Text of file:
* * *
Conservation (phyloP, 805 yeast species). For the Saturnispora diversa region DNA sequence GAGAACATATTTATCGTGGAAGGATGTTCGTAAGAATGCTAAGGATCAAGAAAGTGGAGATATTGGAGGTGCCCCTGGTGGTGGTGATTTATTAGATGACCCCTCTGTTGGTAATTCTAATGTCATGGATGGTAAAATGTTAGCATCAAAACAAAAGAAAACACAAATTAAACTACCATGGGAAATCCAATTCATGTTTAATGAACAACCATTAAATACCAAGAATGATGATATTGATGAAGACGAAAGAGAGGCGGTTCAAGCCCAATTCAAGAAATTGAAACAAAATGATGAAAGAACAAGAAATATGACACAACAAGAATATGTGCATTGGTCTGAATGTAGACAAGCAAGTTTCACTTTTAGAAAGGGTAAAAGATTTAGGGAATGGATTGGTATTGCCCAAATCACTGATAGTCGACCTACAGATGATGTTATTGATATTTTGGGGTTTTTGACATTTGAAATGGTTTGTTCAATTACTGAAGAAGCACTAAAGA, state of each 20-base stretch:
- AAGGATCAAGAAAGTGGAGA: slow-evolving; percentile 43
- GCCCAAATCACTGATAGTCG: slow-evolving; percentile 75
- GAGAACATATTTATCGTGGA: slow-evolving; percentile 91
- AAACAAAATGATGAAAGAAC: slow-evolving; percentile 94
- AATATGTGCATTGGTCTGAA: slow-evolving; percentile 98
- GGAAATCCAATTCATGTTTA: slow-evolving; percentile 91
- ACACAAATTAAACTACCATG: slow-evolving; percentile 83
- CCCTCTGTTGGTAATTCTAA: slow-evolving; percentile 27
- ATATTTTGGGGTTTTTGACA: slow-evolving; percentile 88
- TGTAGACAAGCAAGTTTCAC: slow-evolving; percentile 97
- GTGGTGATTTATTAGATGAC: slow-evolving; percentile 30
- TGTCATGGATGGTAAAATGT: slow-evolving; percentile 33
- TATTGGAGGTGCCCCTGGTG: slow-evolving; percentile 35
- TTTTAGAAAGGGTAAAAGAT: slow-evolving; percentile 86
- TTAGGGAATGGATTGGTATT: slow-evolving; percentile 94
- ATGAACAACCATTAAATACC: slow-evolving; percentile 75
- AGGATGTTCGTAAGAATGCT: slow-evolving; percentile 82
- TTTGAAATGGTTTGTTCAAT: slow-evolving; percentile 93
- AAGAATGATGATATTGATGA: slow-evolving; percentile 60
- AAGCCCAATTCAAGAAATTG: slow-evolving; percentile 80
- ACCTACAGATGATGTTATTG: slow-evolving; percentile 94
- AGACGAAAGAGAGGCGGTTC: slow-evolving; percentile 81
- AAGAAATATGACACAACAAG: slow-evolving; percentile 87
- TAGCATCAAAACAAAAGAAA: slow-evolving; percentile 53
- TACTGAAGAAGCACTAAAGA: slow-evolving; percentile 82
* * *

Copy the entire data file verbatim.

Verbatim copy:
Conservation (phyloP, 805 yeast species). For the Saturnispora diversa region DNA sequence GAGAACATATTTATCGTGGAAGGATGTTCGTAAGAATGCTAAGGATCAAGAAAGTGGAGATATTGGAGGTGCCCCTGGTGGTGGTGATTTATTAGATGACCCCTCTGTTGGTAATTCTAATGTCATGGATGGTAAAATGTTAGCATCAAAACAAAAGAAAACACAAATTAAACTACCATGGGAAATCCAATTCATGTTTAATGAACAACCATTAAATACCAAGAATGATGATATTGATGAAGACGAAAGAGAGGCGGTTCAAGCCCAATTCAAGAAATTGAAACAAAATGATGAAAGAACAAGAAATATGACACAACAAGAATATGTGCATTGGTCTGAATGTAGACAAGCAAGTTTCACTTTTAGAAAGGGTAAAAGATTTAGGGAATGGATTGGTATTGCCCAAATCACTGATAGTCGACCTACAGATGATGTTATTGATATTTTGGGGTTTTTGACATTTGAAATGGTTTGTTCAATTACTGAAGAAGCACTAAAGA, state of each 20-base stretch:
- AAGGATCAAGAAAGTGGAGA: slow-evolving; percentile 43
- GCCCAAATCACTGATAGTCG: slow-evolving; percentile 75
- GAGAACATATTTATCGTGGA: slow-evolving; percentile 91
- AAACAAAATGATGAAAGAAC: slow-evolving; percentile 94
- AATATGTGCATTGGTCTGAA: slow-evolving; percentile 98
- GGAAATCCAATTCATGTTTA: slow-evolving; percentile 91
- ACACAAATTAAACTACCATG: slow-evolving; percentile 83
- CCCTCTGTTGGTAATTCTAA: slow-evolving; percentile 27
- ATATTTTGGGGTTTTTGACA: slow-evolving; percentile 88
- TGTAGACAAGCAAGTTTCAC: slow-evolving; percentile 97
- GTGGTGATTTATTAGATGAC: slow-evolving; percentile 30
- TGTCATGGATGGTAAAATGT: slow-evolving; percentile 33
- TATTGGAGGTGCCCCTGGTG: slow-evolving; percentile 35
- TTTTAGAAAGGGTAAAAGAT: slow-evolving; percentile 86
- TTAGGGAATGGATTGGTATT: slow-evolving; percentile 94
- ATGAACAACCATTAAATACC: slow-evolving; percentile 75
- AGGATGTTCGTAAGAATGCT: slow-evolving; percentile 82
- TTTGAAATGGTTTGTTCAAT: slow-evolving; percentile 93
- AAGAATGATGATATTGATGA: slow-evolving; percentile 60
- AAGCCCAATTCAAGAAATTG: slow-evolving; percentile 80
- ACCTACAGATGATGTTATTG: slow-evolving; percentile 94
- AGACGAAAGAGAGGCGGTTC: slow-evolving; percentile 81
- AAGAAATATGACACAACAAG: slow-evolving; percentile 87
- TAGCATCAAAACAAAAGAAA: slow-evolving; percentile 53
- TACTGAAGAAGCACTAAAGA: slow-evolving; percentile 82